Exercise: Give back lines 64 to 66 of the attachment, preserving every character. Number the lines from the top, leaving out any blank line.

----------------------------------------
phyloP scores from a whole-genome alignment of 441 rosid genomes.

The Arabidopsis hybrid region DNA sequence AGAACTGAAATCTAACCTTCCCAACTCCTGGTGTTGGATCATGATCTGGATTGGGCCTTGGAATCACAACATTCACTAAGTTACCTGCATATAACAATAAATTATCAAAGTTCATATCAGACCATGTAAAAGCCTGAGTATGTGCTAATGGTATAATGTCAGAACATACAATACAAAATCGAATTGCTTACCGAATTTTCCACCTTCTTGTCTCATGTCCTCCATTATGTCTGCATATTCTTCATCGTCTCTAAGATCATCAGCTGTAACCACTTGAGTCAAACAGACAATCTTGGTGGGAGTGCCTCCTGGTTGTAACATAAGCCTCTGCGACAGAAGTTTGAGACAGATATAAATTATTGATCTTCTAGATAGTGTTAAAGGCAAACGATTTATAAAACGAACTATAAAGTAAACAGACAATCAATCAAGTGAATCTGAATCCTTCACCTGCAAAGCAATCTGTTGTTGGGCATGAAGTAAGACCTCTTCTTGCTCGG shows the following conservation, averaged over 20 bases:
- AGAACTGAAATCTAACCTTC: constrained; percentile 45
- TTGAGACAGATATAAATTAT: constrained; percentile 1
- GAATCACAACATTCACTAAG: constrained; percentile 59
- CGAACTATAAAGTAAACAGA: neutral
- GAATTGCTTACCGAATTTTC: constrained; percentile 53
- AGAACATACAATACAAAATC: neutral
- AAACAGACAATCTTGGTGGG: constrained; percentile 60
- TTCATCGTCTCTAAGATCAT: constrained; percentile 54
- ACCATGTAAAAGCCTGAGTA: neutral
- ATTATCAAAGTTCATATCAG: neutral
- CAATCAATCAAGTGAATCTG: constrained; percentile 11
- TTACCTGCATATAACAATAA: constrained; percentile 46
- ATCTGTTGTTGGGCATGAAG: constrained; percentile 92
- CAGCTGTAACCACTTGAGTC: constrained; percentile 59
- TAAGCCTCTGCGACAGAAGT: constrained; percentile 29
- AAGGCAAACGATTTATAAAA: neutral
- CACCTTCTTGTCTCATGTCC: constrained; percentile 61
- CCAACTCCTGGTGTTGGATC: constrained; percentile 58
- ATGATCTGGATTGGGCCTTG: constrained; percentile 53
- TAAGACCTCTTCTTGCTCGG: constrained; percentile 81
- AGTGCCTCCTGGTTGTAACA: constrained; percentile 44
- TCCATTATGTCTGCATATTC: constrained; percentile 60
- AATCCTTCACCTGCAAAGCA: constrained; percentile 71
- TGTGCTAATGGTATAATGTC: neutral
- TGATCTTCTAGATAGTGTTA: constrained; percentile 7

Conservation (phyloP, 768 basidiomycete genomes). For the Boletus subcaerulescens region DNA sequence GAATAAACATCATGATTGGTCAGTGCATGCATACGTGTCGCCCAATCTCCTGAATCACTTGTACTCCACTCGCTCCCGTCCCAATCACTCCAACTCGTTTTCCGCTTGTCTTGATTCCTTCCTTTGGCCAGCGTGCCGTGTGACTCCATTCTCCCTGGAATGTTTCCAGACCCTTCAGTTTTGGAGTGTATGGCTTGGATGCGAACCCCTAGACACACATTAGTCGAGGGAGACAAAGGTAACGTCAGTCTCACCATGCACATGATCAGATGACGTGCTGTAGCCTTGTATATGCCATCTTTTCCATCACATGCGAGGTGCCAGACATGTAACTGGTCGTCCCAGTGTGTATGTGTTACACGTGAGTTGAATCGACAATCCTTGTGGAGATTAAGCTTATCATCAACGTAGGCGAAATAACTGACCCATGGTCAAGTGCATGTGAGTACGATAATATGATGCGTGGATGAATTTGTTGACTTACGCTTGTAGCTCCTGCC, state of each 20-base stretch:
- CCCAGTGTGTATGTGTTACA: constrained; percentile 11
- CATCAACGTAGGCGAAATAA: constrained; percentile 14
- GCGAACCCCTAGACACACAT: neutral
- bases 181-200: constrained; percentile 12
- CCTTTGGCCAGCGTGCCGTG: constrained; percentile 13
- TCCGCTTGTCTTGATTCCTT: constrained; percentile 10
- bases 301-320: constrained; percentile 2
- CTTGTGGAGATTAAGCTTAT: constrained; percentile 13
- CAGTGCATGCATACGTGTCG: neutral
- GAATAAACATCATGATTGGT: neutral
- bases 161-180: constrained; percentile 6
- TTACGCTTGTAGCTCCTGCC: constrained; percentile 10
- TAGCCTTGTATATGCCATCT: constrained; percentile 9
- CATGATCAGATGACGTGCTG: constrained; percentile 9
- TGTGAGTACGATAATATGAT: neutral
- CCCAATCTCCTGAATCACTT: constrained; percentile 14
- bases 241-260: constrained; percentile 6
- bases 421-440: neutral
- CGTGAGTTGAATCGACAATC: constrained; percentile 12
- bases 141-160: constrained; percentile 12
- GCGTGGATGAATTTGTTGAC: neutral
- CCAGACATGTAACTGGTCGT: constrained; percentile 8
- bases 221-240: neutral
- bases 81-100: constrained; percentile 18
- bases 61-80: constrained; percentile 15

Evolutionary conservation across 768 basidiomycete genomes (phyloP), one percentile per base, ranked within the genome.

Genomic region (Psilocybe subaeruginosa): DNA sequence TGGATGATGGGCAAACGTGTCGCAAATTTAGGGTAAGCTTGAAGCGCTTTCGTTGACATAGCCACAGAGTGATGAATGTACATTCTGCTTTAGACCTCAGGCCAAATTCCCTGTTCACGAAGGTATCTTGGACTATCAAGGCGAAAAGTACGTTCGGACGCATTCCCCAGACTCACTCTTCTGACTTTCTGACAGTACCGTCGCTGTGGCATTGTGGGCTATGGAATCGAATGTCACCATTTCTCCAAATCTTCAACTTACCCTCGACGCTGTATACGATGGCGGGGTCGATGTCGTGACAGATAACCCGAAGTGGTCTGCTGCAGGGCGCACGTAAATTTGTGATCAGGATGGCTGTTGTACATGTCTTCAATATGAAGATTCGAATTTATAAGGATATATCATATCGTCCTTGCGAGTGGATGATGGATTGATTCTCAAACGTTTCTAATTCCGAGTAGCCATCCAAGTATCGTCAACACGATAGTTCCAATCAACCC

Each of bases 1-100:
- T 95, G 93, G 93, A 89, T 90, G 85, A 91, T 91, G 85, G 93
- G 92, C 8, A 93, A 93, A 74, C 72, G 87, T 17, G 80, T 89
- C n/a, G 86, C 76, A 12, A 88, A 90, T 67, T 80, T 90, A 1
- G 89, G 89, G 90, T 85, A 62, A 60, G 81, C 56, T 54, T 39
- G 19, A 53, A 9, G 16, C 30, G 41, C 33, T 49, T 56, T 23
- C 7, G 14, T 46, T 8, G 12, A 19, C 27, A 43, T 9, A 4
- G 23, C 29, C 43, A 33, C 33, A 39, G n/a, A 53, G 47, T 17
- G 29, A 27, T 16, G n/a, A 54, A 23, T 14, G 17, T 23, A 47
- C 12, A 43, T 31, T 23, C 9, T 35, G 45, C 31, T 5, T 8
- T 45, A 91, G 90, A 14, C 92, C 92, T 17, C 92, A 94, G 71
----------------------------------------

- G 29, A 27, T 16, G n/a, A 54, A 23, T 14, G 17, T 23, A 47
- C 12, A 43, T 31, T 23, C 9, T 35, G 45, C 31, T 5, T 8
- T 45, A 91, G 90, A 14, C 92, C 92, T 17, C 92, A 94, G 71